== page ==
Carga Publica (Public Charge)
Promotores and Community Health Workers (CHWs) make an annual pilgrimage to Sacramento bringing the voices, concerns and hopes of their communities to the attention of our state legislators. Carrying our core issues of access to health care, parental engagement in education, and immigrant rights, promotores support policies that positively impact these issues ensuring that they represent the desires of their community.
Promotores and CHWs are the heart of their communities, neighborhoods and homes. Across California, promotores and CHWs work to provide information and support for health, education, immigration and other issues to individuals and families helping them to navigate systems and processes, while contributing to making them better! Whether assisting communities in understanding and enrolling into Covered California, offering Teen Pregnancy Prevention workshops, or teaching promotores and CHWs how to form Bailoterapia (Dance Therapy) classes to address obesity, promotores make a difference.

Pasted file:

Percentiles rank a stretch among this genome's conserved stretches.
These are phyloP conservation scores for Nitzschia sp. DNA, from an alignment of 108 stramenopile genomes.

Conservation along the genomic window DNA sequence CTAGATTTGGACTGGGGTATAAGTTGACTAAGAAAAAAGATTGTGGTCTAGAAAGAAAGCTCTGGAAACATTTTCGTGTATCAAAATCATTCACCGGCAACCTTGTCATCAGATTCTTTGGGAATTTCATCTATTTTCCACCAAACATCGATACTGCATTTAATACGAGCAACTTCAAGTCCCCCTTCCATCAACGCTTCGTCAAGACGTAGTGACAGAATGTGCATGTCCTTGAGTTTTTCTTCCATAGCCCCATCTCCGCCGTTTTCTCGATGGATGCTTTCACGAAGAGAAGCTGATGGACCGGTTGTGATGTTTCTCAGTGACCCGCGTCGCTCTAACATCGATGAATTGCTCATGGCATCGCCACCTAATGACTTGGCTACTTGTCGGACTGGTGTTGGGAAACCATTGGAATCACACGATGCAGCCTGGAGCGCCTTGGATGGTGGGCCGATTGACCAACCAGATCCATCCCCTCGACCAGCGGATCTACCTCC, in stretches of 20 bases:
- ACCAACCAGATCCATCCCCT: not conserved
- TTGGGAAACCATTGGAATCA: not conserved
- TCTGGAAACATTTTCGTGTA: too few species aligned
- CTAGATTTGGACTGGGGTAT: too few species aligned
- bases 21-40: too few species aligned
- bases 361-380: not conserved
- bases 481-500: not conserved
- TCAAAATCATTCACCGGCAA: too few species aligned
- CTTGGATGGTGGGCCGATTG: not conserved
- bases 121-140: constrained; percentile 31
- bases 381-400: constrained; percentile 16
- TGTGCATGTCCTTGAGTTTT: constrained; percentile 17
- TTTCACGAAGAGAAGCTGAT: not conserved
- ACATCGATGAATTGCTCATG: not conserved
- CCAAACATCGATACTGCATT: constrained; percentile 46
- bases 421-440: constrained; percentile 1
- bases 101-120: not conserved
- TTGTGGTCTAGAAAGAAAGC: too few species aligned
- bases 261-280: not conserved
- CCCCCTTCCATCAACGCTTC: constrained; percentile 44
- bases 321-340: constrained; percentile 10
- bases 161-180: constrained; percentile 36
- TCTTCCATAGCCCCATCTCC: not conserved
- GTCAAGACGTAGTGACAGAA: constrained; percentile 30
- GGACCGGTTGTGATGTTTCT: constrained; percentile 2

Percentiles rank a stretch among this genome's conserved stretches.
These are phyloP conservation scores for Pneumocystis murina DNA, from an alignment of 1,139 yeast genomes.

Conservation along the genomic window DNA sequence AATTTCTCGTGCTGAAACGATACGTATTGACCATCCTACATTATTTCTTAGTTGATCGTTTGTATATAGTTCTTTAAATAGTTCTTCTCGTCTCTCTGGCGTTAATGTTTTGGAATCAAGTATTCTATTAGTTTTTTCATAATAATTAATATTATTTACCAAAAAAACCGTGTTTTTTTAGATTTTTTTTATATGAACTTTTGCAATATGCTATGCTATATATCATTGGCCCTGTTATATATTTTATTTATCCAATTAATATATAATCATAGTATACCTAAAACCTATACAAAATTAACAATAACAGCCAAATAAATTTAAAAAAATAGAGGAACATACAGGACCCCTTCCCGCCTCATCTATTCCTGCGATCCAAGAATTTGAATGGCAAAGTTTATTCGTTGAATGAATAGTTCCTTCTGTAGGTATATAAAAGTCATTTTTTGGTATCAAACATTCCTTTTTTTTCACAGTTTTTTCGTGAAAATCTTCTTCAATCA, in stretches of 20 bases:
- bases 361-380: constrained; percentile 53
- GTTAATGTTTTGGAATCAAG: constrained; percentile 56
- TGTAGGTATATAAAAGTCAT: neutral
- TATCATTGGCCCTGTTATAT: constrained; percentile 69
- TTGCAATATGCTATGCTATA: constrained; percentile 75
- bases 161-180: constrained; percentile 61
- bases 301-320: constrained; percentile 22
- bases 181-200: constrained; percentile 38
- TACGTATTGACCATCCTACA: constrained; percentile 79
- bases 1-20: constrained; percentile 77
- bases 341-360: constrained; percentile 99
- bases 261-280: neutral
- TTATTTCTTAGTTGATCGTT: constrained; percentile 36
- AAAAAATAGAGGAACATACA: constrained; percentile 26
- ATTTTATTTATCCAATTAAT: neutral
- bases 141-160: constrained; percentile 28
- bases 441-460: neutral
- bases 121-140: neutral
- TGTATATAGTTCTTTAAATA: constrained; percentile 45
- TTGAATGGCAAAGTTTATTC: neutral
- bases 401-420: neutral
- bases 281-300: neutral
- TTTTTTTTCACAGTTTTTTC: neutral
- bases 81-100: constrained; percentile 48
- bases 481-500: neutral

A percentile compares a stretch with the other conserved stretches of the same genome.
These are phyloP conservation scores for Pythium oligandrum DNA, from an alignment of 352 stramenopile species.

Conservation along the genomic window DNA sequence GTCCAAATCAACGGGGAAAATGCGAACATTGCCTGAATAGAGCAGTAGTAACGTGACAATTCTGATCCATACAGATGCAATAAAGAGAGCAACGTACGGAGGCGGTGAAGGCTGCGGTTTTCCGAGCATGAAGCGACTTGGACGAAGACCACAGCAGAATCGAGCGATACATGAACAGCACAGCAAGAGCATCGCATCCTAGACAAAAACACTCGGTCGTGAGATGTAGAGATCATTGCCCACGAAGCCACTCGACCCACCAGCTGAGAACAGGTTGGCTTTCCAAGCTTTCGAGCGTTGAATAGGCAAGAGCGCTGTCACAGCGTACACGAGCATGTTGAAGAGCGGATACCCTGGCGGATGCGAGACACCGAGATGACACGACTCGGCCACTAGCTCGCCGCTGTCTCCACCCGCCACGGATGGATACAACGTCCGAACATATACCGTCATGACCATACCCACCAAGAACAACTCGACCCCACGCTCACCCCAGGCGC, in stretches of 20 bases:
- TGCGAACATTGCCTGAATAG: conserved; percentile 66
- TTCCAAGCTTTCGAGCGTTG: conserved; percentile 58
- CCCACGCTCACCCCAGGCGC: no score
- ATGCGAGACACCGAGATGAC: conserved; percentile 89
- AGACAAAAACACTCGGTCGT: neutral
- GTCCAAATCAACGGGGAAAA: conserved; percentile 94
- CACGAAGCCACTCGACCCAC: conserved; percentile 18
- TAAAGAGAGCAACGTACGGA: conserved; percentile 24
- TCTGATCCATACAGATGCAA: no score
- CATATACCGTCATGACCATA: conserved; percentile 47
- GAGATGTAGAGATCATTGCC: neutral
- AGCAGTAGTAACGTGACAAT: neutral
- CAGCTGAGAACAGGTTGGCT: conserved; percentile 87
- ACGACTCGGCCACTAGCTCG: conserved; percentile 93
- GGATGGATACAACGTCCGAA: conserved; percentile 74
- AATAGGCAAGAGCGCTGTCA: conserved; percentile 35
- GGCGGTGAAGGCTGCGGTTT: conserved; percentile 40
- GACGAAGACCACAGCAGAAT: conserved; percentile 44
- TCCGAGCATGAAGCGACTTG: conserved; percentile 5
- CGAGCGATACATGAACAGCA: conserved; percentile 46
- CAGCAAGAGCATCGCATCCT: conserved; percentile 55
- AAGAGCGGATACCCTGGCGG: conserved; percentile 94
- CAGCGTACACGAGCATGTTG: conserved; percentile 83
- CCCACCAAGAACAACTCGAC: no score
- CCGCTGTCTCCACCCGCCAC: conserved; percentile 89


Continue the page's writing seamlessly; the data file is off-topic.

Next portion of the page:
2019 Legislative Priorities
On May 7, 2019, promotoras/es in California urged legislators to:
SUPPORT AB 512 (TING) (CO-AUTHORS: ASSEMBLY MEMBERS E. GARCIA, REYES, SENATOR PORTANTINO)
CULTURAL COMPETENCE IN MENTAL HEALTH
The AB 512 would require each mental health plan to prepare a cultural competency assessment plan to address specified matters, including disparities in access, utilization, and outcomes by race, ethnicity, language, sexual orientation, gender identity, and immigration status. The bill would require a mental health plan to convene a committee for the purpose of reviewing and approving the cultural competency assessment plan, to annually update its cultural competency plan and progress, to post this material on its internet website, and to submit its cultural competency assessment plan to the department every 3 years for technical assistance and implementation feedback.
SUPPORT SB 207 (HURTADO)
BREATHING EASIER: IMPROVED ASTHMA OUTCOMES FOR MEDI-CAL